The Second World War movie Darkest Hour raises questions about perspective and reality

Heroes and villains: how history picks the winnersGary Oldman’s riveting portrayal of Winston Churchill leaves no doubt as to who is the hero of the new film Darkest Hour. But apart from the off-screen Adolf Hitler, does the movie really have a villain? Thanks to the way the narrative unfolds and the carefully-chosen camera shots, casual viewers might be tempted to ascribe…

Poland’s 20th century tragedy

Stuck between Germany and the Soviet Union didn't stop thousands of Poles from contributing to the war effort in the 1940s

Poland’s 20th century tragedyCanadians who grouse about living next door to the American elephant should consider the situation of Poland, particularly in the mid-20th century. With Josef Stalin’s Soviet Union on one side and Adolf Hitler’s Germany on the other, Poles must have occasionally wondered just what they had done to merit this unfortunate geography. English journalist Max Hastings…

When Khrushchev spilled the beans

60 years this month Nikita Khrushchev blew the whistle on (the safely deceased) Josef Stalin’s crimes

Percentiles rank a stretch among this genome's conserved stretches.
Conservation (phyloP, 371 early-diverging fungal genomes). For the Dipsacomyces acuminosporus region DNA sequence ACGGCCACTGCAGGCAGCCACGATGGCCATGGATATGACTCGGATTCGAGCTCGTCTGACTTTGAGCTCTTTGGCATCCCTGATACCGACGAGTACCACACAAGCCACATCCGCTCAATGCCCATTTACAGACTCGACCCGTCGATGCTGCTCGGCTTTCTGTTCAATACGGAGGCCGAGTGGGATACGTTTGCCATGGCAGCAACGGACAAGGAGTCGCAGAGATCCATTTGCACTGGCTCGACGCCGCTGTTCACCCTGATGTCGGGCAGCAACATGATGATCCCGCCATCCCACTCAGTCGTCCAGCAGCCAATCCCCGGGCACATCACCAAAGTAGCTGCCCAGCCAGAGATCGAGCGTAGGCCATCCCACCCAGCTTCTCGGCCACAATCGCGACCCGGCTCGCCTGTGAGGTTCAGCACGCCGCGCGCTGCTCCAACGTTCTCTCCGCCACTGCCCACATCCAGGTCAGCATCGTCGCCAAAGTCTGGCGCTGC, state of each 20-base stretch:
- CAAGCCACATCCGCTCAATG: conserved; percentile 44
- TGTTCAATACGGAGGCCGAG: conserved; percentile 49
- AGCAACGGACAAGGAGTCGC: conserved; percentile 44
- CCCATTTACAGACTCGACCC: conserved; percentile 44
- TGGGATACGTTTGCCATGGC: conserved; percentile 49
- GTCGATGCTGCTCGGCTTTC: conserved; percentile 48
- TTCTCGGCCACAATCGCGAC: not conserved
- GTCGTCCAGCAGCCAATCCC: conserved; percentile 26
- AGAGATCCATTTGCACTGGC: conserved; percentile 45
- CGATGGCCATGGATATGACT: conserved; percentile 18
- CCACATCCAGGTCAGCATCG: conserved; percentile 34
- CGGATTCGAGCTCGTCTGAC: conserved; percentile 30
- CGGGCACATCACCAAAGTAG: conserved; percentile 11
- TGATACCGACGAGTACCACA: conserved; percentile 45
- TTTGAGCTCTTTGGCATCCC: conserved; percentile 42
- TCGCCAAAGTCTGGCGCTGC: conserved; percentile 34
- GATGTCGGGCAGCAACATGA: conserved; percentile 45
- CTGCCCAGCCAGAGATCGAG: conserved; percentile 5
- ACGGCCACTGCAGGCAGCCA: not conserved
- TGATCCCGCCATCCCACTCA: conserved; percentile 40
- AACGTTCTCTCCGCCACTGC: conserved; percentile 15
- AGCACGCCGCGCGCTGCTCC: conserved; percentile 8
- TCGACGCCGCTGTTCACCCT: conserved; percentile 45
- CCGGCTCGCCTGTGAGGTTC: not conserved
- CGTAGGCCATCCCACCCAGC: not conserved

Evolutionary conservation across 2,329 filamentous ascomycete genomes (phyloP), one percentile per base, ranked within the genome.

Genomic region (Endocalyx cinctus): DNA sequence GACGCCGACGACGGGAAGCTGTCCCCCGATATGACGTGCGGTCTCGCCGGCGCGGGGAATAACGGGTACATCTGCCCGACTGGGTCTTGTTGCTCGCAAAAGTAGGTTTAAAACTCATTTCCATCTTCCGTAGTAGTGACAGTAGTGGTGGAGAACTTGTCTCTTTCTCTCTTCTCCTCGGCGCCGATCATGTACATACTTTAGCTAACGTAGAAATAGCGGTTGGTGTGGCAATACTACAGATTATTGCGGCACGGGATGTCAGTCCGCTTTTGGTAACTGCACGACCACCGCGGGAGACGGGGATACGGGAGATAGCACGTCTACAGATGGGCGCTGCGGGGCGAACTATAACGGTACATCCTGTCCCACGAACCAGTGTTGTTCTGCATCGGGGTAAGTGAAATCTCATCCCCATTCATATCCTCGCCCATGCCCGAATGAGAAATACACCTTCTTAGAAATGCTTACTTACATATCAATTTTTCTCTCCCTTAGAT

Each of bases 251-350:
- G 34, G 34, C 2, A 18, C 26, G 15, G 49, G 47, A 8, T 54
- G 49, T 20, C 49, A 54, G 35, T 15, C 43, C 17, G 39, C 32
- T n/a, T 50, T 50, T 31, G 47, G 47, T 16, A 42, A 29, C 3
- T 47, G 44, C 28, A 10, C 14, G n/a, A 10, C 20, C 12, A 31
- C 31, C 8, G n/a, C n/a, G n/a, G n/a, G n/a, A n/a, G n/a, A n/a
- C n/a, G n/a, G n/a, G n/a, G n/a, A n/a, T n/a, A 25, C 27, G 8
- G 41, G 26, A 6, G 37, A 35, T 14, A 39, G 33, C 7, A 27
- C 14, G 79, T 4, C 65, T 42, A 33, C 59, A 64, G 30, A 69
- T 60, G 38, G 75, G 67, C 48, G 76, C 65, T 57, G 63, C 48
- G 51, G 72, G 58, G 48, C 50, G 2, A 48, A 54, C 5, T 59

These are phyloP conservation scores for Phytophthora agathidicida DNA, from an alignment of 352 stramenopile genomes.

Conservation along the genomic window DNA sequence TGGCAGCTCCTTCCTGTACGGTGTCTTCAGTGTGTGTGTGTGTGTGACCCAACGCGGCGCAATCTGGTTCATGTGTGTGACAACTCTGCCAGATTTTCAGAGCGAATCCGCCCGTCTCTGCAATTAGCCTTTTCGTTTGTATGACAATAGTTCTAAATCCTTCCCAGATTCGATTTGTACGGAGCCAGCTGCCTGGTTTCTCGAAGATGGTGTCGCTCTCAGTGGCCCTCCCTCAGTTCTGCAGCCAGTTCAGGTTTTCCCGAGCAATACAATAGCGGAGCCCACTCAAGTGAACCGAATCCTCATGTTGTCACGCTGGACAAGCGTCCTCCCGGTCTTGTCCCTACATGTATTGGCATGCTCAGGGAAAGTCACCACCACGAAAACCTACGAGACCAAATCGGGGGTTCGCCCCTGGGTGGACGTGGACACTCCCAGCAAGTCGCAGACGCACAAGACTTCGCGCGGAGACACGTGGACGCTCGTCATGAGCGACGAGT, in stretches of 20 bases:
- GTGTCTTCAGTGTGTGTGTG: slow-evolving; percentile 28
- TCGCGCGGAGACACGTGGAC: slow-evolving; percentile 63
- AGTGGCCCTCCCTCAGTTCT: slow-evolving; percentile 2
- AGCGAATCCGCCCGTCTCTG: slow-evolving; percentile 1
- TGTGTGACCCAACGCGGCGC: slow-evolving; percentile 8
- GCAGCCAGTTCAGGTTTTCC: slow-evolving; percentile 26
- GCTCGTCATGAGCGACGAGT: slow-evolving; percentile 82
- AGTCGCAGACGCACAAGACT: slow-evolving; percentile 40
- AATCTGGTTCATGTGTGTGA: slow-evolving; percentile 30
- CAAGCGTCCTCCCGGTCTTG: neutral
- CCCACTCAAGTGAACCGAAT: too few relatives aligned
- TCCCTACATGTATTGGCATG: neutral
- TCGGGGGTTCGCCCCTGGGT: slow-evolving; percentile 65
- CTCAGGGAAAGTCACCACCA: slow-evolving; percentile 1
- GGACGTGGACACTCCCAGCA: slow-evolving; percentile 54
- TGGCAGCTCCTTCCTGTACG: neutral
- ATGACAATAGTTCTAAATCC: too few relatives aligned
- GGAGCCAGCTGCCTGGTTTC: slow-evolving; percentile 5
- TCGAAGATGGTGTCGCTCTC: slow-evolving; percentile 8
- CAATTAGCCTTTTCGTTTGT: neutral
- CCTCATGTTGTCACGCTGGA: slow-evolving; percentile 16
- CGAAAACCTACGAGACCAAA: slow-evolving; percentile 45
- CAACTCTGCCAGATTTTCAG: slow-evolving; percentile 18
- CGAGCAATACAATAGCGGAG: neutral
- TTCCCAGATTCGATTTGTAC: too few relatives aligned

When Khrushchev spilled the beansIt’ll be 60 years this month since Nikita Khrushchev blew the whistle on (the safely deceased) Josef Stalin’s crimes. And while the revelations were no surprise to savvy observers, it was a punch in the gut for many true believers and fellow travellers, particularly in the West. What they’d fondly imagined as a Marxist utopia…

Eisenhower’s heart attack and the state of presidential medicine

Even the most powerful man on earth doesn't always get the best medical care

Eisenhower’s heart attack and the state of presidential medicineMost of us probably hew to the assumption that the occupant of the White House gets only the very best medical care. After all, the president is ostensibly the most powerful person on earth. But if you’re up to a spot of disillusionment, take a dip into the details of Dwight Eisenhower’s heart attack 60…

Eamon de Valera Ireland’s most controversial politician

Militant revolutionary, prime player in the Civil War and prime minister for 21 years

Eamon de Valera Ireland’s most controversial politicianThe dominant Irish political figure of the 20th century died just 40 years ago. Born in New York but raised in Ireland by his maternal family, Eamon de Valera served as the equivalent of prime minister for 21 years between 1932 and 1959. Before that, he was a militant revolutionary during the Irish War of…

Napoleon’s Waterloo was 200 years ago

But it may have been better for Europe if he had won

Napoleon’s Waterloo was 200 years agoJune is a big month for historical anniversaries. Last week, I wrote about the 800th birthday of Magna Carta – the medieval charter that’s often described as seminal to the development of parliamentary democracy. This week, it’s the Battle of Waterloo, the clash that finally ended the Napoleonic era. It all happened on June 18,…